Meridian Reads: UNGA, Ukraine and tensions in Africa

The 2019 United Nations General Assembly.

 

Happy Sunday, Meridian Readers! It sure was an eventful week, so let’s jump in.

What happened at the U.N. General Assembly

Publication: The New York Times | By Rick Gladstone and Alan Yuhas

  • Every year presidents and prime ministers come together for UNGA, the word’s most prominent convening of leaders in diplomacy. With Brexit, the climate crisis and plenty of global tensions, this year’s assembly was nothing short of eventful.
  • Here’s a quick rundown of what went down:
    • Boris Johnson, Britain’s new prime minister, made is UN debut just after Britain’s top court ruled that he acted unconstitutionally when he suspended Parliament.
    • In President Trump’s third appearance at UNGA, he spent time recounting what he described as his administration’s strong economic achievements, embraced the theme of nationalism and rejected the principles of multilateral cooperation often heard at the United Nations.
      •  “Wise leaders put the good of their own people and their own country first. The future does not belong to globalists. The future belongs to patriots,” Trump said.
    • Trump also spent much of his speech disparaging China over trade disputes with the United States, Iran over its actions in the Middle East and Venezuela over that country’s economic demise under President Nicolás Maduro.
    • President Recep Tayyip Erdogan of Turkey denounced the spread of hate crimes against Muslims, Jews migrants and other minority groups around the world.
    • President Emmanuel Macron of France, who has been struggling to salvage the Iran nuclear agreement repudiated by President Trump last year, called on the United States and Iran to pursue negotiations.
    • 16 year old Greta Thunberg spoke on the importance of tackling the climate crisis.
      • “The eyes of all future generations are upon you. If you choose to fail us, I say we will never forgive you,” she said.
  • A lot of other things happened throughout the week, but those were the main takeaways. Busy time to be a world leader, eh?

More details emerge as Trump-Ukraine story dominates

Publication: CNN | By Oliver Darcy Image result for trump

  • Unless you live totally off the grid, you’ve heard about Trump’s controversial call with Ukrainian President Volodymyr Zelensky. And the details just keep on coming.
  • In a story published Wednesday night, the NYT reported that the July phone call “showed only a slice of Trump’s obsession with Ukraine.”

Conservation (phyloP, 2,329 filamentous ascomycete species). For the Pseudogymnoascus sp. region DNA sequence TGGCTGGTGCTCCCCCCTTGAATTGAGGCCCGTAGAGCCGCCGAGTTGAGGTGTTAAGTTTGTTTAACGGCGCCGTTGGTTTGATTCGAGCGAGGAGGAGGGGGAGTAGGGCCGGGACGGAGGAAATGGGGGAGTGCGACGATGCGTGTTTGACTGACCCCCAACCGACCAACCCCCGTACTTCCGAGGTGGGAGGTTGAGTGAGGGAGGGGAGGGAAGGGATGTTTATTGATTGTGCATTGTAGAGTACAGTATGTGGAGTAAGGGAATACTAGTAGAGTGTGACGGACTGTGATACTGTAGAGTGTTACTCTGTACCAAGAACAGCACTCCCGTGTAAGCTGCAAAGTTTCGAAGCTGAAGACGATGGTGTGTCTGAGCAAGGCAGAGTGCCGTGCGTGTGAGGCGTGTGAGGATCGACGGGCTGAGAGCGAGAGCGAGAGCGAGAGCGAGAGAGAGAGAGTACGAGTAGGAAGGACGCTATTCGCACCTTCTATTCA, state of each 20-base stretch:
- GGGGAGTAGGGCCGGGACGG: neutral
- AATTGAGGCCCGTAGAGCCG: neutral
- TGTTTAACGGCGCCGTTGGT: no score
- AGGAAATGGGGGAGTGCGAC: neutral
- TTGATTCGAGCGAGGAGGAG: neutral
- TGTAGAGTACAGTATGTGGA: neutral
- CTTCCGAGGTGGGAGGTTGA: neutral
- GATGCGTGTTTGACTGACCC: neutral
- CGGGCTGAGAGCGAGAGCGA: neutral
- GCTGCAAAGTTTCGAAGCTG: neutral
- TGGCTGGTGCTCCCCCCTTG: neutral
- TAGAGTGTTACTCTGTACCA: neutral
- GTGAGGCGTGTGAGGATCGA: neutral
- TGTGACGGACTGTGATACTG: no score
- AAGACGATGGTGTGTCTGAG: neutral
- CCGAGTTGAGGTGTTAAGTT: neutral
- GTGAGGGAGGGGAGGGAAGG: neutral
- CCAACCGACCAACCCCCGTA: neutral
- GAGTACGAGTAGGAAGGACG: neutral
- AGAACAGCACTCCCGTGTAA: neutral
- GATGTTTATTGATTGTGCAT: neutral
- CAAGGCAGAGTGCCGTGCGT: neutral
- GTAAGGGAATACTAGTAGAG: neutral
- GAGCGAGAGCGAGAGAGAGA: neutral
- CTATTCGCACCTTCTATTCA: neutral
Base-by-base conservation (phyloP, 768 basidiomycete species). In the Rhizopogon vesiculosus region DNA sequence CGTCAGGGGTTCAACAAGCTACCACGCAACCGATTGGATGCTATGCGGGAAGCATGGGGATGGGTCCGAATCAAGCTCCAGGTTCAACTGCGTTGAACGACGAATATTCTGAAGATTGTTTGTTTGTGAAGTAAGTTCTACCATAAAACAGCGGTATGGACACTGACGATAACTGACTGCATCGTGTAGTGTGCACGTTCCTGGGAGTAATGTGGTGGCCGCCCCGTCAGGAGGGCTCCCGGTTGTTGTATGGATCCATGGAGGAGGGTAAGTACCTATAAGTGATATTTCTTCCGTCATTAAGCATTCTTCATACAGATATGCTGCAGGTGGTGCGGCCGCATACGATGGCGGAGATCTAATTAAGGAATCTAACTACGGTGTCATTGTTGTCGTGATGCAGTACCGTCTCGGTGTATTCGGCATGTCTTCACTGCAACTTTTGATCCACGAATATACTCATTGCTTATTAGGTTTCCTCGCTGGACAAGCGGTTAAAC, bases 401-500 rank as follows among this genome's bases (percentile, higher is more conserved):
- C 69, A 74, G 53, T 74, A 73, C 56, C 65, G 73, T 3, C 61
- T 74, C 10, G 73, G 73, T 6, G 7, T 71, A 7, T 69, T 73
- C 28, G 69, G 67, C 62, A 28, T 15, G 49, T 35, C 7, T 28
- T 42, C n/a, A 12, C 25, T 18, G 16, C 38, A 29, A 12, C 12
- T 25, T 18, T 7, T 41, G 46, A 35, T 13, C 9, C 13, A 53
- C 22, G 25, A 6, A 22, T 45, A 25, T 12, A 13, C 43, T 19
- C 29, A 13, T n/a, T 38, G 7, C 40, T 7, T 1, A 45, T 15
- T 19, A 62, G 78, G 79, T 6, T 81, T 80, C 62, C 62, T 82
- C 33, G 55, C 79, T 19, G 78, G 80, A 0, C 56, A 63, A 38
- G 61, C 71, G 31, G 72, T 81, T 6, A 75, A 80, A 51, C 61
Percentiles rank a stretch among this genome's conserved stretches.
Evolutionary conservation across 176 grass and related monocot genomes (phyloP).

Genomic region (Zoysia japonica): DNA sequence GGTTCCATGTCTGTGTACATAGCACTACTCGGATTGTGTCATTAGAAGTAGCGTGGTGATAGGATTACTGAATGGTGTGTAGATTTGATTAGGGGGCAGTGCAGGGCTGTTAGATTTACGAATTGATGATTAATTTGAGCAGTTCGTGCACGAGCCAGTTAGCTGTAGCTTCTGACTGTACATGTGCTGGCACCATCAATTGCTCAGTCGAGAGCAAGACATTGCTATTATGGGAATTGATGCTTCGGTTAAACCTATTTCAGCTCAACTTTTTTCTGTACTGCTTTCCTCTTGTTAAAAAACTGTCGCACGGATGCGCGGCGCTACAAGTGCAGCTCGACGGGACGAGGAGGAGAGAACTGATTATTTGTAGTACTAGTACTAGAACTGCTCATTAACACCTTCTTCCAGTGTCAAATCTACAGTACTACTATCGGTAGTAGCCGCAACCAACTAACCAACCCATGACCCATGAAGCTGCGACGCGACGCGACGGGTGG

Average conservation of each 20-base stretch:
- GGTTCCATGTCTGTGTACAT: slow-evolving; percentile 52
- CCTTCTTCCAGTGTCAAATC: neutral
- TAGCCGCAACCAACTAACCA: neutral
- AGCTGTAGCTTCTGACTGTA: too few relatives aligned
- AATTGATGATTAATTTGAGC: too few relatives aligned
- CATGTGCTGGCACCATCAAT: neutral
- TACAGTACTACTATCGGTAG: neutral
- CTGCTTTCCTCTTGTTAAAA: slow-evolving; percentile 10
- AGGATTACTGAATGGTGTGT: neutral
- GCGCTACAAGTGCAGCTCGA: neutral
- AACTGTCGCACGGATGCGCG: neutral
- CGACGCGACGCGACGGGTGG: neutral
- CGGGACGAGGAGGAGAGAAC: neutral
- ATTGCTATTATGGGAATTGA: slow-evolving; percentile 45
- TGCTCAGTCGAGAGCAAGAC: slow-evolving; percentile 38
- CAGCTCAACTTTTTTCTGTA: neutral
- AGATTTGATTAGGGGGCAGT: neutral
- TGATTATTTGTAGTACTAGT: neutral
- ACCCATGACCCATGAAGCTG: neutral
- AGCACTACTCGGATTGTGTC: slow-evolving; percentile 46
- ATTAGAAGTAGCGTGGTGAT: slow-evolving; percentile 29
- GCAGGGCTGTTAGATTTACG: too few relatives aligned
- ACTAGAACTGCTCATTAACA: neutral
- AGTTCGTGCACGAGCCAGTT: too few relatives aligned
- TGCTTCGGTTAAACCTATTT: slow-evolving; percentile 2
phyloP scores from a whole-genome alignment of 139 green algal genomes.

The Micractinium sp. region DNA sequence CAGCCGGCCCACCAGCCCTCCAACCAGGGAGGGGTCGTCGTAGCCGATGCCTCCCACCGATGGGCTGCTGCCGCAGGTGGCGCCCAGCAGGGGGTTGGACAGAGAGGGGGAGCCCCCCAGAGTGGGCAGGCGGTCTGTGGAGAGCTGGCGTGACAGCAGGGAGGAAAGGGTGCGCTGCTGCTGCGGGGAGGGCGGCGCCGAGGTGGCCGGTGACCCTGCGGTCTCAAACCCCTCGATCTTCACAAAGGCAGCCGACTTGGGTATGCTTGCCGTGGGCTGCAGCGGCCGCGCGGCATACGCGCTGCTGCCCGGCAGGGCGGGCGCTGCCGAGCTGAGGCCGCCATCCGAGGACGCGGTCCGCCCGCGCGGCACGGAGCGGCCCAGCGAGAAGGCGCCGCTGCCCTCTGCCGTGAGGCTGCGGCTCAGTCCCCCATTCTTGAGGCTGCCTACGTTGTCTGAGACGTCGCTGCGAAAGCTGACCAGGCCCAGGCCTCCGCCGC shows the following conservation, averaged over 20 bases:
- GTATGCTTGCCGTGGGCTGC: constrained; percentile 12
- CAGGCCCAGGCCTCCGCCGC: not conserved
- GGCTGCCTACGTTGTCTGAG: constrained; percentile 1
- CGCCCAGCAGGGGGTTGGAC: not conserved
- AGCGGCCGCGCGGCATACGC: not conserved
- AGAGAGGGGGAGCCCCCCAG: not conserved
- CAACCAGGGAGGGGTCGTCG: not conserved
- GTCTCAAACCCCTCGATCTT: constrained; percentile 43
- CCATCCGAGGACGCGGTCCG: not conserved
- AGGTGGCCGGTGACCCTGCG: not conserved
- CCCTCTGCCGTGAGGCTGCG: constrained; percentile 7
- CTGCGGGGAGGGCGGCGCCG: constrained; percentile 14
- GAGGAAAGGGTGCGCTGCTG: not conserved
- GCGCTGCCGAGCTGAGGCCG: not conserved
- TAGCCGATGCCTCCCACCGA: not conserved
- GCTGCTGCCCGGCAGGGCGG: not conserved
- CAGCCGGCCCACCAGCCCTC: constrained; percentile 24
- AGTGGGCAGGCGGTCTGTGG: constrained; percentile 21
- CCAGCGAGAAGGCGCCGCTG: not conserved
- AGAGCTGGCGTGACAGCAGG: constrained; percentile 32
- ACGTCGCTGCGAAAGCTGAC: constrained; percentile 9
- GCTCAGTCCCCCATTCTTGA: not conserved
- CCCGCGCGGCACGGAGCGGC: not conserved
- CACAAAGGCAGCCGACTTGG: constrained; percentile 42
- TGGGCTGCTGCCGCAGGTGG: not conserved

• The Times also reported that Trump had placed a phone call to the Ukrainian president in April, and urged him to work with Rudy Giuliani to investigation “corruption.” The details of that phone conversation had not been previously reported.
  • Now that the House is moving forward with an impeachment inquiry, things are heating up in Washington— and the whole world is watching.
  • The still-anonymous whistleblower “has tentatively agreed to meet with congressional lawmakers,” CNN reported Wednesday night.
    • Lawmakers have not been told the identity of the whistleblower or where the complainant works in the government.
  • You definitely haven’t heard the end of this story, and the news cycle around it is non-stop. Stay tuned for more updates.

Gulf rivalries play out in Horn of Africa, sometimes with deadly consequences

Publication: The Washington Diplomat | By Jonathan Gorvett a2.gulf.london.protesters.story

  • Situated on one of the world’s most vital shipping lanes, linking Europe, the Indian Ocean and the rest of Asia, the Horn of Africa is also now fast becoming one of the world’s most contested regions, as regional and global actors vie for power and profit.
    • The U.S., China, Japan, France, Russia and the U.K. all now have military facilities there, with the lower Red Sea area seen by all as a key geographic foothold for the protection — and extension — of their international interests.
  •  Increasingly, the region is also becoming a theater for nearby Arabian powers, namely Saudi Arabia, the United Arab Emirates and Qatar, which have been investing heavily in infrastructure and land in the Horn, as well as backing various local governments and authorities.
    • While much of this investment has been welcome in a region scarred by conflict and poverty, it also comes with some growing concerns, especially given Saudi and Emirati involvement in other conflicts.
  • “The danger is that the disputes and rivalries of the Middle East will lead to competition in the Horn of Africa that makes it difficult for the region itself to move forward and rise above its current challenges,” said Daniel Benaim, a senior fellow at the Center for American Progress and a Middle East expert.
  • As countries continue to battle over the region, civilians are suffering the most, and some have become casualties.